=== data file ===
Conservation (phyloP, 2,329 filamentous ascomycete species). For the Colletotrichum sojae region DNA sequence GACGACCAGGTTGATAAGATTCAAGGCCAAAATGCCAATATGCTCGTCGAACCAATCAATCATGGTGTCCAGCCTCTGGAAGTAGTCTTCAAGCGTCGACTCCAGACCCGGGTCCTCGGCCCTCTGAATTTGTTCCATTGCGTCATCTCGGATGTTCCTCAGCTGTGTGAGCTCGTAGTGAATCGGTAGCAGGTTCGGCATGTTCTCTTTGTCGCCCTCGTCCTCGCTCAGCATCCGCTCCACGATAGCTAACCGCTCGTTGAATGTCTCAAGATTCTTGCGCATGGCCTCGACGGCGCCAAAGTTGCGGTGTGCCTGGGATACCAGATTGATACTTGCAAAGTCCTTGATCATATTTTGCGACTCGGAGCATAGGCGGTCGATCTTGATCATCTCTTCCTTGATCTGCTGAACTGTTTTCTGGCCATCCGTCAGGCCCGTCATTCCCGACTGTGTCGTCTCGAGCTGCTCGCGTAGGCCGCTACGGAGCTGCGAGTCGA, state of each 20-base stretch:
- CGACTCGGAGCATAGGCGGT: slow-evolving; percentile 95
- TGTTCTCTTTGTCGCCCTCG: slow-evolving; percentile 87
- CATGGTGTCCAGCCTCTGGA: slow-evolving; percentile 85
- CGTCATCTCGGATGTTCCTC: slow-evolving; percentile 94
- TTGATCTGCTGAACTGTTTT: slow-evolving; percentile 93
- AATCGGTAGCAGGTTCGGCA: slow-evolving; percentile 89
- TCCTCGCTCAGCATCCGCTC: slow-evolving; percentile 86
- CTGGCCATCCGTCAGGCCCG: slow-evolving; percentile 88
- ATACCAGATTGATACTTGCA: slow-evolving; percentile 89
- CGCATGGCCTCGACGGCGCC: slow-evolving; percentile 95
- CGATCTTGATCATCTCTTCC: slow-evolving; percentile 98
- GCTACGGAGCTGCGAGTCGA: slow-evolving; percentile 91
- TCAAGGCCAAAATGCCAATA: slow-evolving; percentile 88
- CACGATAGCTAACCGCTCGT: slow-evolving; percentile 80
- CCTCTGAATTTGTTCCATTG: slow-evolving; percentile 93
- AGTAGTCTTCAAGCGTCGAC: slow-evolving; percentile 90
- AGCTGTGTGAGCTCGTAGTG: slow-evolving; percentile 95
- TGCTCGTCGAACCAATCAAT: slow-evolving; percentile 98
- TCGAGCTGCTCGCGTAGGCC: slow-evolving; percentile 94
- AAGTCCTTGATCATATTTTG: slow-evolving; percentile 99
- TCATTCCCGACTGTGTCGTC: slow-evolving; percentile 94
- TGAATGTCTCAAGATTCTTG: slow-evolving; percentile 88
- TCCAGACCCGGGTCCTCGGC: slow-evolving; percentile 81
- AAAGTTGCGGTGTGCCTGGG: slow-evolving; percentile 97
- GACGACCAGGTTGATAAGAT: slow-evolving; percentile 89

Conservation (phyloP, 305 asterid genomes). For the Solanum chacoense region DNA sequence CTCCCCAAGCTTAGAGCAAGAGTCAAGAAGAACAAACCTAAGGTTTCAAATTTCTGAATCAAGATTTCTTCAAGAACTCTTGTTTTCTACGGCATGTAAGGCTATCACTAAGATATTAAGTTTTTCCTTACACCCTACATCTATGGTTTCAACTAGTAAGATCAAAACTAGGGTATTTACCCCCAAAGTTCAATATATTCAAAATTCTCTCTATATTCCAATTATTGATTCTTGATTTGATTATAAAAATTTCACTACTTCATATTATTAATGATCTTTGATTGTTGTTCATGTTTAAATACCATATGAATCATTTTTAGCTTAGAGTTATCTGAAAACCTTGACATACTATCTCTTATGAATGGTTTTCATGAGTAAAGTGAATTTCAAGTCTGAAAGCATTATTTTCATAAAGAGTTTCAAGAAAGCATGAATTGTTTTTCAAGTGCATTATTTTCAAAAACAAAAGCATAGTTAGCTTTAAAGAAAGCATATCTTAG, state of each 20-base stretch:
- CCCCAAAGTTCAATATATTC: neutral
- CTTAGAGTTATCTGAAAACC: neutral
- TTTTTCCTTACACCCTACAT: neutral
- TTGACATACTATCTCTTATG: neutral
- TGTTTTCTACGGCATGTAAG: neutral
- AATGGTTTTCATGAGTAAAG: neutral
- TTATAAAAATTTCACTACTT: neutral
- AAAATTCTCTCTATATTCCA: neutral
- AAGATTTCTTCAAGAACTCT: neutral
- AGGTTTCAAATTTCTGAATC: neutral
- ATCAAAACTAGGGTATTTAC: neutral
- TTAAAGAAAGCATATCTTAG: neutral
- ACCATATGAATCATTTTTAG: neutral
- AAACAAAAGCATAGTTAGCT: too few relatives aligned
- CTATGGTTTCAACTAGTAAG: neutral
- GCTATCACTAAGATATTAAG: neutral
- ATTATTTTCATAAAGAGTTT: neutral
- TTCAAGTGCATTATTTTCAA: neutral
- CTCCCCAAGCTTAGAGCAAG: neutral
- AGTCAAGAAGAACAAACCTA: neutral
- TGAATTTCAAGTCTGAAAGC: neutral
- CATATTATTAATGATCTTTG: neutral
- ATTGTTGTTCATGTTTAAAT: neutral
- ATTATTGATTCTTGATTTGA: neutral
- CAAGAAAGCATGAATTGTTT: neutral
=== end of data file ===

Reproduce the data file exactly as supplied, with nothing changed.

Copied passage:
Conservation (phyloP, 2,329 filamentous ascomycete species). For the Colletotrichum sojae region DNA sequence GACGACCAGGTTGATAAGATTCAAGGCCAAAATGCCAATATGCTCGTCGAACCAATCAATCATGGTGTCCAGCCTCTGGAAGTAGTCTTCAAGCGTCGACTCCAGACCCGGGTCCTCGGCCCTCTGAATTTGTTCCATTGCGTCATCTCGGATGTTCCTCAGCTGTGTGAGCTCGTAGTGAATCGGTAGCAGGTTCGGCATGTTCTCTTTGTCGCCCTCGTCCTCGCTCAGCATCCGCTCCACGATAGCTAACCGCTCGTTGAATGTCTCAAGATTCTTGCGCATGGCCTCGACGGCGCCAAAGTTGCGGTGTGCCTGGGATACCAGATTGATACTTGCAAAGTCCTTGATCATATTTTGCGACTCGGAGCATAGGCGGTCGATCTTGATCATCTCTTCCTTGATCTGCTGAACTGTTTTCTGGCCATCCGTCAGGCCCGTCATTCCCGACTGTGTCGTCTCGAGCTGCTCGCGTAGGCCGCTACGGAGCTGCGAGTCGA, state of each 20-base stretch:
- CGACTCGGAGCATAGGCGGT: slow-evolving; percentile 95
- TGTTCTCTTTGTCGCCCTCG: slow-evolving; percentile 87
- CATGGTGTCCAGCCTCTGGA: slow-evolving; percentile 85
- CGTCATCTCGGATGTTCCTC: slow-evolving; percentile 94
- TTGATCTGCTGAACTGTTTT: slow-evolving; percentile 93
- AATCGGTAGCAGGTTCGGCA: slow-evolving; percentile 89
- TCCTCGCTCAGCATCCGCTC: slow-evolving; percentile 86
- CTGGCCATCCGTCAGGCCCG: slow-evolving; percentile 88
- ATACCAGATTGATACTTGCA: slow-evolving; percentile 89
- CGCATGGCCTCGACGGCGCC: slow-evolving; percentile 95
- CGATCTTGATCATCTCTTCC: slow-evolving; percentile 98
- GCTACGGAGCTGCGAGTCGA: slow-evolving; percentile 91
- TCAAGGCCAAAATGCCAATA: slow-evolving; percentile 88
- CACGATAGCTAACCGCTCGT: slow-evolving; percentile 80
- CCTCTGAATTTGTTCCATTG: slow-evolving; percentile 93
- AGTAGTCTTCAAGCGTCGAC: slow-evolving; percentile 90
- AGCTGTGTGAGCTCGTAGTG: slow-evolving; percentile 95
- TGCTCGTCGAACCAATCAAT: slow-evolving; percentile 98
- TCGAGCTGCTCGCGTAGGCC: slow-evolving; percentile 94
- AAGTCCTTGATCATATTTTG: slow-evolving; percentile 99
- TCATTCCCGACTGTGTCGTC: slow-evolving; percentile 94
- TGAATGTCTCAAGATTCTTG: slow-evolving; percentile 88
- TCCAGACCCGGGTCCTCGGC: slow-evolving; percentile 81
- AAAGTTGCGGTGTGCCTGGG: slow-evolving; percentile 97
- GACGACCAGGTTGATAAGAT: slow-evolving; percentile 89

Conservation (phyloP, 305 asterid genomes). For the Solanum chacoense region DNA sequence CTCCCCAAGCTTAGAGCAAGAGTCAAGAAGAACAAACCTAAGGTTTCAAATTTCTGAATCAAGATTTCTTCAAGAACTCTTGTTTTCTACGGCATGTAAGGCTATCACTAAGATATTAAGTTTTTCCTTACACCCTACATCTATGGTTTCAACTAGTAAGATCAAAACTAGGGTATTTACCCCCAAAGTTCAATATATTCAAAATTCTCTCTATATTCCAATTATTGATTCTTGATTTGATTATAAAAATTTCACTACTTCATATTATTAATGATCTTTGATTGTTGTTCATGTTTAAATACCATATGAATCATTTTTAGCTTAGAGTTATCTGAAAACCTTGACATACTATCTCTTATGAATGGTTTTCATGAGTAAAGTGAATTTCAAGTCTGAAAGCATTATTTTCATAAAGAGTTTCAAGAAAGCATGAATTGTTTTTCAAGTGCATTATTTTCAAAAACAAAAGCATAGTTAGCTTTAAAGAAAGCATATCTTAG, state of each 20-base stretch:
- CCCCAAAGTTCAATATATTC: neutral
- CTTAGAGTTATCTGAAAACC: neutral
- TTTTTCCTTACACCCTACAT: neutral
- TTGACATACTATCTCTTATG: neutral
- TGTTTTCTACGGCATGTAAG: neutral
- AATGGTTTTCATGAGTAAAG: neutral
- TTATAAAAATTTCACTACTT: neutral
- AAAATTCTCTCTATATTCCA: neutral
- AAGATTTCTTCAAGAACTCT: neutral
- AGGTTTCAAATTTCTGAATC: neutral
- ATCAAAACTAGGGTATTTAC: neutral
- TTAAAGAAAGCATATCTTAG: neutral
- ACCATATGAATCATTTTTAG: neutral
- AAACAAAAGCATAGTTAGCT: too few relatives aligned
- CTATGGTTTCAACTAGTAAG: neutral
- GCTATCACTAAGATATTAAG: neutral
- ATTATTTTCATAAAGAGTTT: neutral
- TTCAAGTGCATTATTTTCAA: neutral
- CTCCCCAAGCTTAGAGCAAG: neutral
- AGTCAAGAAGAACAAACCTA: neutral
- TGAATTTCAAGTCTGAAAGC: neutral
- CATATTATTAATGATCTTTG: neutral
- ATTGTTGTTCATGTTTAAAT: neutral
- ATTATTGATTCTTGATTTGA: neutral
- CAAGAAAGCATGAATTGTTT: neutral